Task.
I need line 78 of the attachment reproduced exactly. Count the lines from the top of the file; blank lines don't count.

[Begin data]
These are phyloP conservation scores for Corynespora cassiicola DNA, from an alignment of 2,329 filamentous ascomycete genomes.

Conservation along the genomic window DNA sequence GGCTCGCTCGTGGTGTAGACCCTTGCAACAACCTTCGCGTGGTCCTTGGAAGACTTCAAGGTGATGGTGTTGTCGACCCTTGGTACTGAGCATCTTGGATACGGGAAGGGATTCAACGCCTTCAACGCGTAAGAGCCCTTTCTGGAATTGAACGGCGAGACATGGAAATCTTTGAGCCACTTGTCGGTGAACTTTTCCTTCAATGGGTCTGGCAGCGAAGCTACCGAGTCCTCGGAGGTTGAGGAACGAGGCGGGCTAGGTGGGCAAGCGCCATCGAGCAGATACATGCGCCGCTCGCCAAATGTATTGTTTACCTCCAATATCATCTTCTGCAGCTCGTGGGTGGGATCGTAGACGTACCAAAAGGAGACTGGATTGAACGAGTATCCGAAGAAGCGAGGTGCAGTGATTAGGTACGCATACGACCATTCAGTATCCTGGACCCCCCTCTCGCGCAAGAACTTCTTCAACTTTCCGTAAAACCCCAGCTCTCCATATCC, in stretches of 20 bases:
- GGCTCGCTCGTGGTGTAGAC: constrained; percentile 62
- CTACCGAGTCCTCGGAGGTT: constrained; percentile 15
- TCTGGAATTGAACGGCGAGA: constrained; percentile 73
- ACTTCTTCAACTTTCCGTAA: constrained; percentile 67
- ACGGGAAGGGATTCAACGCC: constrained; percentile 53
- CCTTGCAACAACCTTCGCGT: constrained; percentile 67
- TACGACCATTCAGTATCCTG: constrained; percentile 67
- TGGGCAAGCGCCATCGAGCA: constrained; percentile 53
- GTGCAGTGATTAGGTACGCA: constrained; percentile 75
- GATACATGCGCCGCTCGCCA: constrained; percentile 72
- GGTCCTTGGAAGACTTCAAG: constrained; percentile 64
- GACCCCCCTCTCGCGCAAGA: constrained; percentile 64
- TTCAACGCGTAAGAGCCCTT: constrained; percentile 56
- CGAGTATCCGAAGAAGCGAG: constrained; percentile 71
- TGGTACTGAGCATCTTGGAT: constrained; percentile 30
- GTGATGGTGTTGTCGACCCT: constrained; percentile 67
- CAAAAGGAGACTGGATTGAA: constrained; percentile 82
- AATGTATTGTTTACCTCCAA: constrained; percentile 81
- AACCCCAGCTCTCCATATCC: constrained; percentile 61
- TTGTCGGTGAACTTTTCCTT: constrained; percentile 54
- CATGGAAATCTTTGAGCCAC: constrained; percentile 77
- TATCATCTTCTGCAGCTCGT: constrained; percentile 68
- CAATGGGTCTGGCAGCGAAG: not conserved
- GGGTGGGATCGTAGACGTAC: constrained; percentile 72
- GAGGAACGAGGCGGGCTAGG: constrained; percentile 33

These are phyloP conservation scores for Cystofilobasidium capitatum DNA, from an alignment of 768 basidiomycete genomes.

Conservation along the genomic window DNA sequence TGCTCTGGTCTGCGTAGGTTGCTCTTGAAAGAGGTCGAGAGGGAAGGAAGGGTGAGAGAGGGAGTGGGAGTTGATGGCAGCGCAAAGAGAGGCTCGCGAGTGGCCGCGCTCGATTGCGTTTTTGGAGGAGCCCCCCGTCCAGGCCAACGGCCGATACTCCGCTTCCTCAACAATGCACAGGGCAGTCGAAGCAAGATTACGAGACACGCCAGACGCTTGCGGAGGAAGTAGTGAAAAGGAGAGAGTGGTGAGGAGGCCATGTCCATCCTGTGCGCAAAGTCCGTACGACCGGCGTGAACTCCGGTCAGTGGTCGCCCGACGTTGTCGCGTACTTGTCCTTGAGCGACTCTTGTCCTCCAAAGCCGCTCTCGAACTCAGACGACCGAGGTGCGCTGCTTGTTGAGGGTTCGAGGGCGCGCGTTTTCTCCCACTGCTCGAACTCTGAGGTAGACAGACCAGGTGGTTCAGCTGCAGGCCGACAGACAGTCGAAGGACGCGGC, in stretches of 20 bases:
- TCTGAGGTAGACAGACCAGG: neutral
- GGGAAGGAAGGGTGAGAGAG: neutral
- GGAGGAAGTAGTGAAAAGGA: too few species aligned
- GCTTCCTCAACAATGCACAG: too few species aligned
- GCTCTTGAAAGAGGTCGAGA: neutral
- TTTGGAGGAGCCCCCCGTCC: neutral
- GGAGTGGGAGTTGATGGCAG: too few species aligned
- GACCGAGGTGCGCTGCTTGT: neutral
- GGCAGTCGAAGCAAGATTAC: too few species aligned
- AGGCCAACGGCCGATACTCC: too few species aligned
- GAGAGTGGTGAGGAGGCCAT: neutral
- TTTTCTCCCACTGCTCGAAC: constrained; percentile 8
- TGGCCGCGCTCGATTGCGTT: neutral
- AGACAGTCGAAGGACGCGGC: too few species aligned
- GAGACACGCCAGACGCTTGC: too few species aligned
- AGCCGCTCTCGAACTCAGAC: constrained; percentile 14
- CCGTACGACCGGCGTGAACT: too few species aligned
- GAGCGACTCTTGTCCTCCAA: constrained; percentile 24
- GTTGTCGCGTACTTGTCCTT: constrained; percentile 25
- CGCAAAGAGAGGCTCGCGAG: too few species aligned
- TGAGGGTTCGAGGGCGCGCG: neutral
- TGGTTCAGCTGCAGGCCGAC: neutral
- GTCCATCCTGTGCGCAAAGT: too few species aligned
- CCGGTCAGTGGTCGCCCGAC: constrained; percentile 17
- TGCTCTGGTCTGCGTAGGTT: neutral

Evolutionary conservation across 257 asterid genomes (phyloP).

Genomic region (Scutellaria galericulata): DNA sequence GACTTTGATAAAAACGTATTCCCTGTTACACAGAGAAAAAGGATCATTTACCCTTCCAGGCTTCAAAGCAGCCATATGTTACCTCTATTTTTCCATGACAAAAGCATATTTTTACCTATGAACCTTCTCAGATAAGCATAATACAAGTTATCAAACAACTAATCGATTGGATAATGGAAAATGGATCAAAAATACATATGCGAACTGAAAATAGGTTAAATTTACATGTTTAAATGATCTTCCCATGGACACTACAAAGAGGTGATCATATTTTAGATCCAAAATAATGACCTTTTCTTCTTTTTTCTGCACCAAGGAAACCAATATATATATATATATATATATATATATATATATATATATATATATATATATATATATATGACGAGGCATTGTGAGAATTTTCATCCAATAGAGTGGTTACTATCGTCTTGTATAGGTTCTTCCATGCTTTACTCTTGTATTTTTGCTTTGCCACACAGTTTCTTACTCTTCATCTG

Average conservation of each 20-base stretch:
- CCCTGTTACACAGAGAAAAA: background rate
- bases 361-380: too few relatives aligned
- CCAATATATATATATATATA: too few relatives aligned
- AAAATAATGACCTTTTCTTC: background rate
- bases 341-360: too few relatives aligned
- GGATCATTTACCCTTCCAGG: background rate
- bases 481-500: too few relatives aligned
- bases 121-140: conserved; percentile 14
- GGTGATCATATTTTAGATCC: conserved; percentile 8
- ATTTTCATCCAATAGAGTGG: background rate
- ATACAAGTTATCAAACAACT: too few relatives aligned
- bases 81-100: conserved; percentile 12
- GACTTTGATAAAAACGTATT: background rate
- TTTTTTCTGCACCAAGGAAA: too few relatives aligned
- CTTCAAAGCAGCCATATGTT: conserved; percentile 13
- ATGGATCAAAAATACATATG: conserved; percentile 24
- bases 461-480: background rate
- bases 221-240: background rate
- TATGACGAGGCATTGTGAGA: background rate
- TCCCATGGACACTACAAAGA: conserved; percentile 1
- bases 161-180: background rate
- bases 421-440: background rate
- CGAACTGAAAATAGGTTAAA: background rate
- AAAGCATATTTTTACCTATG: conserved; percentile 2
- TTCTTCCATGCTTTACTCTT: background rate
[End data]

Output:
- bases 161-180: background rate